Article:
After the race Steph has the chairs set up again, now with post-race sandwiches, recovery drinks, all our backpacks, towels and skin cleanser spray bottles. She'll attend to scrapes if any as well as prepping guys for the podium (if necessary). She accompanies riders when selected for drug control to sign off on the paperwork and ensure the rider has anything he might need recovery-wise.

Then the drive back to the hotel and quick set up for massages. Each massage is 30 minutes, and if you are late then you lose massage time. The massage is important to work out tight tendons and ligaments as well as flush out toxins of the day's work. Steph acts as confidante to each rider during "his time", that rider also has control of the TV if he wants it and nobody else is allowed to hang out although there ends up being a few interruptions as guys are looking for someone or something like laundry soap on days that Steph doesn't do the team's laundry.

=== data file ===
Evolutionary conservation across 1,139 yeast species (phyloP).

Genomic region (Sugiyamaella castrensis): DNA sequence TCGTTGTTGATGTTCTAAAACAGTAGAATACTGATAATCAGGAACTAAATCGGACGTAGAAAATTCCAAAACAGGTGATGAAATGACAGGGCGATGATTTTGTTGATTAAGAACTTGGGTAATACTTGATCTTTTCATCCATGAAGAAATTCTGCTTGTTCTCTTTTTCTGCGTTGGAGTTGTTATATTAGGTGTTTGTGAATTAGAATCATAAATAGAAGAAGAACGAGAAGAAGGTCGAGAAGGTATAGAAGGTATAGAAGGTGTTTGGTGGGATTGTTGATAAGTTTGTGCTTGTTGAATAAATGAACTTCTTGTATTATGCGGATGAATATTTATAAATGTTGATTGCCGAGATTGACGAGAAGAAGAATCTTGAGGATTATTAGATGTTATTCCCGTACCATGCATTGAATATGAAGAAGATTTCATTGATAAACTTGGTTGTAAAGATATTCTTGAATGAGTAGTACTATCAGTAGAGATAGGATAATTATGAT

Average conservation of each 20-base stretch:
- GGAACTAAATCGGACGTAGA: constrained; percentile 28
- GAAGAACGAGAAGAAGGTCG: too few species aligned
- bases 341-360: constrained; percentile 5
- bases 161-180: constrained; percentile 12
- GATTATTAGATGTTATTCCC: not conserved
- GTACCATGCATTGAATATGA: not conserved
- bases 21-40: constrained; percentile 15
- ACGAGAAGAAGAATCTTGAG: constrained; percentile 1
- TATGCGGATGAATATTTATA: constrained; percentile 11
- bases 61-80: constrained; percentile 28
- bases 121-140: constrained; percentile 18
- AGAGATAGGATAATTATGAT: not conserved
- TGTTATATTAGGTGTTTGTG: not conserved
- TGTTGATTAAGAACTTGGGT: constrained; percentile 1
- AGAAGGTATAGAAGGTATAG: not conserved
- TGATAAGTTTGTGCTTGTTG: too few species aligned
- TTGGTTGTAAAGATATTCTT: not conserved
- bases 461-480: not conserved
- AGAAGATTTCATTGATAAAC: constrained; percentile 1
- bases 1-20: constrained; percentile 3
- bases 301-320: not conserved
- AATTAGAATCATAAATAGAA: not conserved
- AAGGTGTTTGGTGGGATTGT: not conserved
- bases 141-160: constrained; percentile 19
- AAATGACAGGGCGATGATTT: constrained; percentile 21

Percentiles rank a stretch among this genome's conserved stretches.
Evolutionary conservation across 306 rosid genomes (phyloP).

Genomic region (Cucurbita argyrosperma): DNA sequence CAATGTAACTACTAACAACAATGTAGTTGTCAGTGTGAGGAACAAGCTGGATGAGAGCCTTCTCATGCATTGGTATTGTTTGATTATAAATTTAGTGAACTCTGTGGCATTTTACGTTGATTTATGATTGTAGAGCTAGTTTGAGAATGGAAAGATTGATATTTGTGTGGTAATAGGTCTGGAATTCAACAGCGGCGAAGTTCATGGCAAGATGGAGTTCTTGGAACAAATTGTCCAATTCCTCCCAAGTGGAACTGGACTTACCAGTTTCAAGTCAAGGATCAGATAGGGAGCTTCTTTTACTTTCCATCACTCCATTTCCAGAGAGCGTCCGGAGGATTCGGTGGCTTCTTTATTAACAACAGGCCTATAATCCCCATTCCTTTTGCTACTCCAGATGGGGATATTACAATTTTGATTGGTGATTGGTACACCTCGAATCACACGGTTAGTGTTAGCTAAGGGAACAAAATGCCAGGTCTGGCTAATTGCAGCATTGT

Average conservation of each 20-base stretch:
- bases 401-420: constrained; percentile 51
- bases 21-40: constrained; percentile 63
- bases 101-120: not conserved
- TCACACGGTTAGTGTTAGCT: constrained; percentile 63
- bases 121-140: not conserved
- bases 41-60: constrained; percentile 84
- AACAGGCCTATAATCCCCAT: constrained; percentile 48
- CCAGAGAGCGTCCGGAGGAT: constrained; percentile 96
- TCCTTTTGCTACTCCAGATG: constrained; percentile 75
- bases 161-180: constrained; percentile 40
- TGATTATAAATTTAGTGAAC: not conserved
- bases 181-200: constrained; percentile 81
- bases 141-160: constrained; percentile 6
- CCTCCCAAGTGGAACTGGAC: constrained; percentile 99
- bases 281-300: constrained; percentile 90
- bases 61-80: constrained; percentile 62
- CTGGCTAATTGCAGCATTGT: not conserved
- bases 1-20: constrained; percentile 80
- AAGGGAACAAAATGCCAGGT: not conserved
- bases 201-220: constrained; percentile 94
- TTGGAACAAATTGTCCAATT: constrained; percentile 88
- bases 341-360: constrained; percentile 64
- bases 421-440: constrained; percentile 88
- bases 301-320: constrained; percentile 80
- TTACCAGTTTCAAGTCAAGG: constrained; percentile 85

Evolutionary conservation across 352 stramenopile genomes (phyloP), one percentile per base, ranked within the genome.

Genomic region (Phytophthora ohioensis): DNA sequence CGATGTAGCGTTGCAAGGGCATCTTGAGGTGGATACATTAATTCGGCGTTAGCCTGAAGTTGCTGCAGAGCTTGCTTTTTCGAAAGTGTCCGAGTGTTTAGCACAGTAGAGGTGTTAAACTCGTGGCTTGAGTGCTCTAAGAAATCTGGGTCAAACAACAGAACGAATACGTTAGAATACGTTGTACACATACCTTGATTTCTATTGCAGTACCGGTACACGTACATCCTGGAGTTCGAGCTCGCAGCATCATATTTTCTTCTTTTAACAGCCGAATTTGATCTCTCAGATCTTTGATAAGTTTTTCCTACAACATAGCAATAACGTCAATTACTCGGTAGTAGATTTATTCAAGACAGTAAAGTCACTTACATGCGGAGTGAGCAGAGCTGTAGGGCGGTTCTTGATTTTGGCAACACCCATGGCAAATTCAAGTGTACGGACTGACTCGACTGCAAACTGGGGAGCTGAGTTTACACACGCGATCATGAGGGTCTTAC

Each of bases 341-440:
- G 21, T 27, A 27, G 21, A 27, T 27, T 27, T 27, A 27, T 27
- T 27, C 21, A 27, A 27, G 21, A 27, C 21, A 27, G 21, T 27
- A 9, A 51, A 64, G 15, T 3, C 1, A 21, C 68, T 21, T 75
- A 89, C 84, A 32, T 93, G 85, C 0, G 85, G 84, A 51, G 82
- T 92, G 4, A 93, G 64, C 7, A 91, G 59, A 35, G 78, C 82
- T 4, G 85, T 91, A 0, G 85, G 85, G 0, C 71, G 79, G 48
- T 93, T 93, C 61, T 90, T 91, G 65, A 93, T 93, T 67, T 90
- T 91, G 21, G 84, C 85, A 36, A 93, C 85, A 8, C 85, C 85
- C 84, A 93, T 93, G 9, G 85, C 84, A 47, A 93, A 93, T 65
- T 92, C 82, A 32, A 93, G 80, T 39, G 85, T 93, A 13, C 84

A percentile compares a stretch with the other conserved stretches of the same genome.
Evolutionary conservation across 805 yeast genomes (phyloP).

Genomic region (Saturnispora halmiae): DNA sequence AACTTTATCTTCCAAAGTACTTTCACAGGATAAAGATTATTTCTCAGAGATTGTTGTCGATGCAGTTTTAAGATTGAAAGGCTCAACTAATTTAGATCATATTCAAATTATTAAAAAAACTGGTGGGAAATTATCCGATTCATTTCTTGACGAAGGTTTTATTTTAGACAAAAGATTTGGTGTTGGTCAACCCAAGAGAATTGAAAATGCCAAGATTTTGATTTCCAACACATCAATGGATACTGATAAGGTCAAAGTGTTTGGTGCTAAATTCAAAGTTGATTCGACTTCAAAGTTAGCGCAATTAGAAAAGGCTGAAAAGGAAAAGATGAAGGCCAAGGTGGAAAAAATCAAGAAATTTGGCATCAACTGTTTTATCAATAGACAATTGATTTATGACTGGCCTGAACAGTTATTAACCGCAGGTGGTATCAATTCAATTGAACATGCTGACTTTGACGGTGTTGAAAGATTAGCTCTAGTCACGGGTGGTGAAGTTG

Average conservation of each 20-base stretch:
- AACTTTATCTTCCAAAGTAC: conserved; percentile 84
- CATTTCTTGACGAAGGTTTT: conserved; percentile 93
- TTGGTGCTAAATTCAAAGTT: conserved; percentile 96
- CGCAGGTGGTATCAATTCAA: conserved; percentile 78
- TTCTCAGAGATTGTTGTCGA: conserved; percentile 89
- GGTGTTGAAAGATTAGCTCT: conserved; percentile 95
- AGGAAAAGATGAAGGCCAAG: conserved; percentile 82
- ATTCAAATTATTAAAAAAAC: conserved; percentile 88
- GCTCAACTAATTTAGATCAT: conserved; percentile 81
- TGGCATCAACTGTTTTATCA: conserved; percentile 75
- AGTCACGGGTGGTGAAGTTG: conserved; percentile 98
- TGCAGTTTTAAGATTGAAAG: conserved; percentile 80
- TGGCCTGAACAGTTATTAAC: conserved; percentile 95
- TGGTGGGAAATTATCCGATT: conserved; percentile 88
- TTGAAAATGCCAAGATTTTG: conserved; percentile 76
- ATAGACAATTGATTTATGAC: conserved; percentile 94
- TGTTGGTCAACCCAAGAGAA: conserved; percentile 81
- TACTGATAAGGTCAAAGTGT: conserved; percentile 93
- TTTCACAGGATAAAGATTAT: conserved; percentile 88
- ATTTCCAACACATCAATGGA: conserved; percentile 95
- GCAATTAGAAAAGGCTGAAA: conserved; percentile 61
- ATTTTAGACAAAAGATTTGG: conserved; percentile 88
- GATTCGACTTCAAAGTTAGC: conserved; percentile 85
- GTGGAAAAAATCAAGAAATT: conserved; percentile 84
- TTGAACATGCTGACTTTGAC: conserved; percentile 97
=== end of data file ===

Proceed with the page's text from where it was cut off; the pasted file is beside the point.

Chocolate covered espresso beans or another coffee keep her going through the afternoon, and then it's clean out the van and wash bottles time. And then Groundhog Day starts it all over again for her. Phew!

Promoter's corner: Getting the people to the race venue

I'm starting a fairly regular section to my diary that I hope will help organizers in sharing good ideas and problem areas. Today's observation and question have to do with how to get spectators from their cars to the viewing areas. On arrival in Hollidaysburg, I noticed that police barriers were set up not just around the start venue but for blocks in every direction. In today's society people aren't inclined to park a ten minute hike away from the action. What if, just like for major golf tournaments, there were signs: "Rider Parking this way" and "Spectator Parking this way" and "VIP/Media Parking this way"?